New research suggests that discounts offered for reusable cups in coffee shops have little effect on reuse, while charging and stronger messaging could significantly boost it.
Academics at Cardiff University, on behalf of beverage company Bewley’s, looked at ways of cutting the estimated 2.5 billion coffee cups disposed of in the UK, the vast bulk of which are not recycled.
Their study found that a charge on disposable cups increased reuse by 3.4 percentage points, messaging in cafes added a further 2.3 points, the availability of reusable cups added 2.5 points and the free distribution of such cups led to a further increase of 4.3 points.
Combining the positive alternatives increased the proportion of reusable cups used in one cafe from 5.1% to 17.4%.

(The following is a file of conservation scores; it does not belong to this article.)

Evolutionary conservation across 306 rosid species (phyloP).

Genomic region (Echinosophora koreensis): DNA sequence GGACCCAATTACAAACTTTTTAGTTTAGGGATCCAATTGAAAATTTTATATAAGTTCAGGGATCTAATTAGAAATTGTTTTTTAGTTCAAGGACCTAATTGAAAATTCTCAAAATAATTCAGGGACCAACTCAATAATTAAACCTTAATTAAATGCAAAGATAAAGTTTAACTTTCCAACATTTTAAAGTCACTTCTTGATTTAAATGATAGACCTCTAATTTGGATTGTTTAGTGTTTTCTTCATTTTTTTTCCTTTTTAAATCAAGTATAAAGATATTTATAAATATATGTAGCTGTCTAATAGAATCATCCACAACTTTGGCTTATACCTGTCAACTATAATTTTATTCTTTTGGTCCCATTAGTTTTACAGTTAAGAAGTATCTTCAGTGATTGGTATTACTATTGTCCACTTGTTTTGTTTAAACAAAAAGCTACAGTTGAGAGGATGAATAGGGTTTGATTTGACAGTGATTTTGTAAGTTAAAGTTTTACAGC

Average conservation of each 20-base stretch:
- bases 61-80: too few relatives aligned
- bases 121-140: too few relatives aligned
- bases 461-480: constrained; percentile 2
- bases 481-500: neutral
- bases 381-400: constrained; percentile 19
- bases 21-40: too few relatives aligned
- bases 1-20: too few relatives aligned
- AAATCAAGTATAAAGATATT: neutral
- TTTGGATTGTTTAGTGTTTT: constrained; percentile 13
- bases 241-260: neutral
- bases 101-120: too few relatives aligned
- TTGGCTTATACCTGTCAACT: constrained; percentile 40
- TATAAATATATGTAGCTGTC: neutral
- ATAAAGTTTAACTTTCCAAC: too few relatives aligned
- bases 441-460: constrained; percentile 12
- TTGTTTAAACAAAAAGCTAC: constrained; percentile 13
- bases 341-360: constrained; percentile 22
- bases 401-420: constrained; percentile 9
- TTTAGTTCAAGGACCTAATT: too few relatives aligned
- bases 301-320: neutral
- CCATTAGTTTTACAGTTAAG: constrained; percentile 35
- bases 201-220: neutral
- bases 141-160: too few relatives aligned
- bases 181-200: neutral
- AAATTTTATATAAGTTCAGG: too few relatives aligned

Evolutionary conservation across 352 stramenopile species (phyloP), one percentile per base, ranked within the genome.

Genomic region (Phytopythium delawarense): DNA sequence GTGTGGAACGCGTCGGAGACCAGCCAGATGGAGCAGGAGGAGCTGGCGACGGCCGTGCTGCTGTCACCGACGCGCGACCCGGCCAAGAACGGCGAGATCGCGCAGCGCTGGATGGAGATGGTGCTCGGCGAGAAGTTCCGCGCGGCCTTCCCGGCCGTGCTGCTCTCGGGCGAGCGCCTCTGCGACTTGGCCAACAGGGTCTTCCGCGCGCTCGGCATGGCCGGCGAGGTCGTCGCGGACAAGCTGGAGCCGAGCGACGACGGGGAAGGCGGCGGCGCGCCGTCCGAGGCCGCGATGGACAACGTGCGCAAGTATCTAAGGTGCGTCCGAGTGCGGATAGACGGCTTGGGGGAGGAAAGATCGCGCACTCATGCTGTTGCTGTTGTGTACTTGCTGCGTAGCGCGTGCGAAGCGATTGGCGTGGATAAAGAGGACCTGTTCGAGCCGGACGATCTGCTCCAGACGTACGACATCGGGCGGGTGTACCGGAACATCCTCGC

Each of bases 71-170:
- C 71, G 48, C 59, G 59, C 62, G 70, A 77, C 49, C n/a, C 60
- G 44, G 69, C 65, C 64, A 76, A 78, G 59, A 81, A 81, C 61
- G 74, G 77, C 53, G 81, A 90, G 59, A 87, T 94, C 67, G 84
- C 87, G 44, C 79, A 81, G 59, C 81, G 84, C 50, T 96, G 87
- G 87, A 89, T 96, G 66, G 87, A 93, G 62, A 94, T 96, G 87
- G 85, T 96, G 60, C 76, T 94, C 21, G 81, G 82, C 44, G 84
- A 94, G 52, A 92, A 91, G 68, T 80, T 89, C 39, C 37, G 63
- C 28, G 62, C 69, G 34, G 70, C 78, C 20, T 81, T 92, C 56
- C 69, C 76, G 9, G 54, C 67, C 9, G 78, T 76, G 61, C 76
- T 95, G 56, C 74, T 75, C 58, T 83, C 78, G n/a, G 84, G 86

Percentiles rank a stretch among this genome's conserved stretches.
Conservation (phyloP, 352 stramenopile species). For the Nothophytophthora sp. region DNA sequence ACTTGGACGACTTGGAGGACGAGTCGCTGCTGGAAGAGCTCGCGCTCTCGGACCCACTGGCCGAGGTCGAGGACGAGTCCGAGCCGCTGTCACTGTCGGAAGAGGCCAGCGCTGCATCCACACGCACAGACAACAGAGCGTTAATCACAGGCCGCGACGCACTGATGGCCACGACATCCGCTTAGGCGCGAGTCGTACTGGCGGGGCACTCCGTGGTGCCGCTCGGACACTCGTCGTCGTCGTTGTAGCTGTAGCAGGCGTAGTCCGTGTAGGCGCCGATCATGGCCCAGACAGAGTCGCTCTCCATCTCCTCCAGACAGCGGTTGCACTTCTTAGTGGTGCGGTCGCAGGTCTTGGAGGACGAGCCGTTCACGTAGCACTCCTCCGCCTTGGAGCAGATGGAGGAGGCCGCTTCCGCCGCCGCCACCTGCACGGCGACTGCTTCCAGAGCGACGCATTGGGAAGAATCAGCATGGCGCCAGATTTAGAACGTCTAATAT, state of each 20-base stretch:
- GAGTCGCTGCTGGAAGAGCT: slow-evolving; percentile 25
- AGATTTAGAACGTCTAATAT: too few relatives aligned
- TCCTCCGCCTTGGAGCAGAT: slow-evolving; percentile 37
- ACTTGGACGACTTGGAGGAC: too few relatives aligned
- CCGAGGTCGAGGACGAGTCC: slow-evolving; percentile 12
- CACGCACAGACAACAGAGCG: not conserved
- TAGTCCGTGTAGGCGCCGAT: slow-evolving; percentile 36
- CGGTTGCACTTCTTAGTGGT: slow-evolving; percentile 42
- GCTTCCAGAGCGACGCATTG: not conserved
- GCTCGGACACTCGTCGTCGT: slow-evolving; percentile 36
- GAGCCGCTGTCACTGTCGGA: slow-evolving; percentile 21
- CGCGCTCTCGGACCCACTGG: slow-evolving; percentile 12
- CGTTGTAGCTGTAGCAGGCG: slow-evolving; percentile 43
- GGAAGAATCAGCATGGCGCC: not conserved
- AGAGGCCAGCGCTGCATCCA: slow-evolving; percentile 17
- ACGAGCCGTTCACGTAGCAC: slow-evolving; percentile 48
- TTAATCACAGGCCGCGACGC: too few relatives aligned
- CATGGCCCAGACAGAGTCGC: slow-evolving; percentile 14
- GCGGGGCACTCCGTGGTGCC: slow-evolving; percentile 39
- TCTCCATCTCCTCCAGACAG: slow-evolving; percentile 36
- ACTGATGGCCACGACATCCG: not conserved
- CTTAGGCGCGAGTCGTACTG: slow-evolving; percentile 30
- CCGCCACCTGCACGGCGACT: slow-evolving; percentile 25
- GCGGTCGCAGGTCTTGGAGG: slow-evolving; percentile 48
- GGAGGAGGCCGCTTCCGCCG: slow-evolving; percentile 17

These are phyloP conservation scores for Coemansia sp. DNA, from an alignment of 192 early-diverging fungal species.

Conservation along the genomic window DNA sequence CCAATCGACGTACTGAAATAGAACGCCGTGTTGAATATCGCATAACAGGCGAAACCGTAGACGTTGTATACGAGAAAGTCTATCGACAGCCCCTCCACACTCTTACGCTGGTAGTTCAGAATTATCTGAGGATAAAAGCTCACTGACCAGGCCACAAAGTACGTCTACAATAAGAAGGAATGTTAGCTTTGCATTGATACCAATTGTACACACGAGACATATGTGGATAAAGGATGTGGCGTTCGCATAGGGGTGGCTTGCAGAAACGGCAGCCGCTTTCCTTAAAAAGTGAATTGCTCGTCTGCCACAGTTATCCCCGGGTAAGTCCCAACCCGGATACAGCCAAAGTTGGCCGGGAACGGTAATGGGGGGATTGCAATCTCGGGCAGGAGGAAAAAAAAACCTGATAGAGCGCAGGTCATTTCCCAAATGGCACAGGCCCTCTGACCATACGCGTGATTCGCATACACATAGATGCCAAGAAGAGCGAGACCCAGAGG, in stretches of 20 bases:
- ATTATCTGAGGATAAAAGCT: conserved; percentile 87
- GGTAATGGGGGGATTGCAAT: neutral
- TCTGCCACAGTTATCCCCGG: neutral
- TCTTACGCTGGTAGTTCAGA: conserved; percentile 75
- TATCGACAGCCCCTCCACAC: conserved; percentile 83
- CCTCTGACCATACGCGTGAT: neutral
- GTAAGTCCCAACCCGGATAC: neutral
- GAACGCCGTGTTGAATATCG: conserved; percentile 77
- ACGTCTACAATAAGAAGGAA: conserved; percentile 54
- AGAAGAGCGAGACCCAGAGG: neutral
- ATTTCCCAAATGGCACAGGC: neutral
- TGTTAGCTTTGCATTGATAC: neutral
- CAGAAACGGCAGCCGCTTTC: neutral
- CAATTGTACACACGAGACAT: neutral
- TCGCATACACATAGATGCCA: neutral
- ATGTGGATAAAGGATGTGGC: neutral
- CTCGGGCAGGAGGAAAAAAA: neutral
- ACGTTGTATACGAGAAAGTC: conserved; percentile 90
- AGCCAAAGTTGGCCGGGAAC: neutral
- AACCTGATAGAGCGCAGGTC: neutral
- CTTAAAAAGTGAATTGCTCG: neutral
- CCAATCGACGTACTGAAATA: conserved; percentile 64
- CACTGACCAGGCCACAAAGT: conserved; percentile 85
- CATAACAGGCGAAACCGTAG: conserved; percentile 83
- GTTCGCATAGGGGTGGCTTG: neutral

Overall results show that the UK’s annual mountain of 2.5 billion disposable cups could be cut by up to 300 million.
Report author, Wouter Poortinga, professor of environmental psychology at Cardiff University’s Welsh School of Architecture and School of Psychology, said: “While the increases for individual measures were modest, the greatest behavioural change was when the measures were combined.”
But he added that a notable finding was discounting on reusable coffee cups had no impact.
“People are far more sensitive to losses than to gains when making decisions – so if we really want to change a customer’s behaviour, then a charge on a disposable cup is more likely to be effective,” he said.
Louise Whitaker, head of marketing at Bewley’s UK, said: “Companies have a responsibility to play their part in solving the coffee cup waste problem. We are committed to working with our cup providers and customers to provide a solution. The research is a useful step forward in knowing how best to steer people towards bringing their own cups.”
The findings of the research will be submitted to the Government’s inquiry into coffee cup and plastic bottle waste.